Changes in the Generosity of Pensions for State and Local Workers
In recent years, many state and local governments have decreased the generosity of the benefits promised to plan participants due to rising fiscal burdens. In Reductions in the Generosity of State and Local Employee Pensions: Comparison of Plans with and without Social Security Coverage (NBER RDRC Working Paper NB21-09), researchers Nino Abashidze, Robert Clark, and Lee Craig offer a history of retirement plans for state and local workers in the US, with a focus on the decreases in generosity of those plans over the past 20 years.
Public school teachers were among the first state and local employees to receive pensions. As other categories of state workers gained access to pensions, many states maintained separate plans for teachers — indeed, 27 states still have such plans today. The authors argue that teacher plans started earlier than plans for other state workers because the cost of teacher turnover was higher than that of other entry-level state workers and because teachers were the largest well-defined category of state employee. The authors also suggest that being a well-defined and more homogenous group helped teachers bargain to keep their plan separate from that of other state employees.
While state and local workers were initially prohibited from participating in Social Security, amendments in the 1950s made their participation possible. Of the 17 state-managed plans that are not in Social Security today, 10 are teacher-only plans. The authors suggest that the disproportionate exclusion of teacher plans from Social Security can be attributed to the small financial gains to states from having the teacher plans participate and the complexity and cost of bargaining with teachers to make this transition.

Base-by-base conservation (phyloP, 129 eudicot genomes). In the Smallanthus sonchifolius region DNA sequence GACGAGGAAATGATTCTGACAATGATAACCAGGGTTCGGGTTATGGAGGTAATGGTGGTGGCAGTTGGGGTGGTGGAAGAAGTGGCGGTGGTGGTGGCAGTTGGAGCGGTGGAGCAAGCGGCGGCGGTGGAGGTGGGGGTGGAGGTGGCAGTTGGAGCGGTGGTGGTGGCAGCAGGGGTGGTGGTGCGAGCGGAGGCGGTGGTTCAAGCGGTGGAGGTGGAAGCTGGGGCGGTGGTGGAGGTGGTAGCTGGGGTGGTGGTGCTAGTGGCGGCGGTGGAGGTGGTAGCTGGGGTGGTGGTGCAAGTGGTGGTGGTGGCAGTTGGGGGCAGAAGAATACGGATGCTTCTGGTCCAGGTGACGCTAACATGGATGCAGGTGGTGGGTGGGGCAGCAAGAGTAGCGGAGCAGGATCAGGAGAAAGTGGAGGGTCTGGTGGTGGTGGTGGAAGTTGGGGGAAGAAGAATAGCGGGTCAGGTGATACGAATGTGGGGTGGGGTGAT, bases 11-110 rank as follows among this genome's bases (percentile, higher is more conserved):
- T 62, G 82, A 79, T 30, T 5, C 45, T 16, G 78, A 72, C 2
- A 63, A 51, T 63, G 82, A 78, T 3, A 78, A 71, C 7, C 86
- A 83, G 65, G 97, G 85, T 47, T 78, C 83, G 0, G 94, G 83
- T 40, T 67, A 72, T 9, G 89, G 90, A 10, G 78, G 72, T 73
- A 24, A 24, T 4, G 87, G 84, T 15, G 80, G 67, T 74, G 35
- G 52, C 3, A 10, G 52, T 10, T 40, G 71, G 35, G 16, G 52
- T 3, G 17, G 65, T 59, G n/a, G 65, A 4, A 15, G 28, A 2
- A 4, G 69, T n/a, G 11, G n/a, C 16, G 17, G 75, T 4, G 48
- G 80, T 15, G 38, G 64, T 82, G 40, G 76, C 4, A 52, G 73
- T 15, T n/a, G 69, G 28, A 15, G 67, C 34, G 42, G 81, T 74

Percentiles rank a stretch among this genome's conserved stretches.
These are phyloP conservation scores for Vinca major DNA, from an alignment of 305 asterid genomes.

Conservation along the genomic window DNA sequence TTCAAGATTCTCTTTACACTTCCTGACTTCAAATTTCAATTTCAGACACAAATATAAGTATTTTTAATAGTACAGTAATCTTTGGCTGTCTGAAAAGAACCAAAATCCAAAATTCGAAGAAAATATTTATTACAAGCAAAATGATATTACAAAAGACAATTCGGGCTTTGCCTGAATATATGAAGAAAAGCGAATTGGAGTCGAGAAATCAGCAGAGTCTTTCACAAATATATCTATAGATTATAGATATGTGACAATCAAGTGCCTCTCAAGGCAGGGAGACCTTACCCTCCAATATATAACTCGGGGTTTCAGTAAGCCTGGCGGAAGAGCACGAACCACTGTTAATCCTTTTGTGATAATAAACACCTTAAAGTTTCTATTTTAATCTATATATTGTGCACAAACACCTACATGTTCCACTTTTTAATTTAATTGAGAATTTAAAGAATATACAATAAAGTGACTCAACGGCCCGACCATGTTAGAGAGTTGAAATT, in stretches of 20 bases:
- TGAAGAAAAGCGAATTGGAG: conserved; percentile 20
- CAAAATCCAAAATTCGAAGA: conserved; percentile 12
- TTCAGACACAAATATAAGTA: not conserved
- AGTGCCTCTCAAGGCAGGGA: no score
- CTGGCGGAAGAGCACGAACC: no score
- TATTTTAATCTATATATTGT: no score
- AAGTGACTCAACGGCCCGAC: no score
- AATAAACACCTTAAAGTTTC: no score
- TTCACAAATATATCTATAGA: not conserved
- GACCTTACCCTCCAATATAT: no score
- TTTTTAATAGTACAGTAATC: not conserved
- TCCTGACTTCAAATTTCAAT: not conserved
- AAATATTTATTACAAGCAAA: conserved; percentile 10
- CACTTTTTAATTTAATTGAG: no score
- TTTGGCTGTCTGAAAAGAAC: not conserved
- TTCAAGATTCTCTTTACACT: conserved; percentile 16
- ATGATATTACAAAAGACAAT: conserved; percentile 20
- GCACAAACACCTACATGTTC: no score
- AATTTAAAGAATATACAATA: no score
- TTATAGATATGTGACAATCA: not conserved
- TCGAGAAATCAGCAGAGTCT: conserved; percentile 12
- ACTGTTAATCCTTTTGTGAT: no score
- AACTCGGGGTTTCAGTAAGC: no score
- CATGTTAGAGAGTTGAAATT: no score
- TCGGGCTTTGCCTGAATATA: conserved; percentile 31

The authors survey changes to benefits in the 85 state-managed plans that cover state and local workers over the past two decades. Plans have lowered benefits through a variety of methods, such as reductions in benefit multipliers, increases in the number of years used to calculate final average salary, and increases in the age and service requirement for normal retirement. While these changes have mostly been applied to new hires, the net value of pension benefits for current workers and retirees has also been reduced through increased employee contributions and reductions in cost of living adjustments. Also, some states have terminated their defined benefit plans and introduced new defined contribution or hybrid plans.
Turning to the results, the authors find that the average decline in teacher-only plans has been smaller than the average declines in other plans. They also find smaller declines in plans that offer Social Security coverage than in those that do not. Finally, plans with a funding level of less than 75 percent had benefit declines that were about twice the size of plans with a funding ratio greater than 75 percent.
The authors note “it is important to remember that our estimates of the decline in the initial retirement benefit represent a minimum decline in the present value of public sector retirement plans. The elimination and reduction of COLAs in many plans has reduced the real value of pension annuities in retirement. The increase in employee contributions while working has increased the total cost of participating in public pension plans even as the present value of benefits have declined.”
The research reported herein was performed pursuant to grant RDR18000003 from the US Social Security Administration (SSA) funded as part of the Retirement and Disability Research Consortium. The opinions and conclusions expressed are solely those of the author(s) and do not represent the opinions or policy of SSA, any agency of the Federal Government, or NBER. Neither the United States Government nor any agency thereof, nor any of their employees, makes any warranty, express or implied, or assumes any legal liability or responsibility for the accuracy, completeness, or usefulness of the contents of this report. Reference herein to any specific commercial product, process or service by trade name, trademark, manufacturer, or otherwise does not necessarily constitute or imply endorsement, recommendation or favoring by the United States Government or any agency thereof.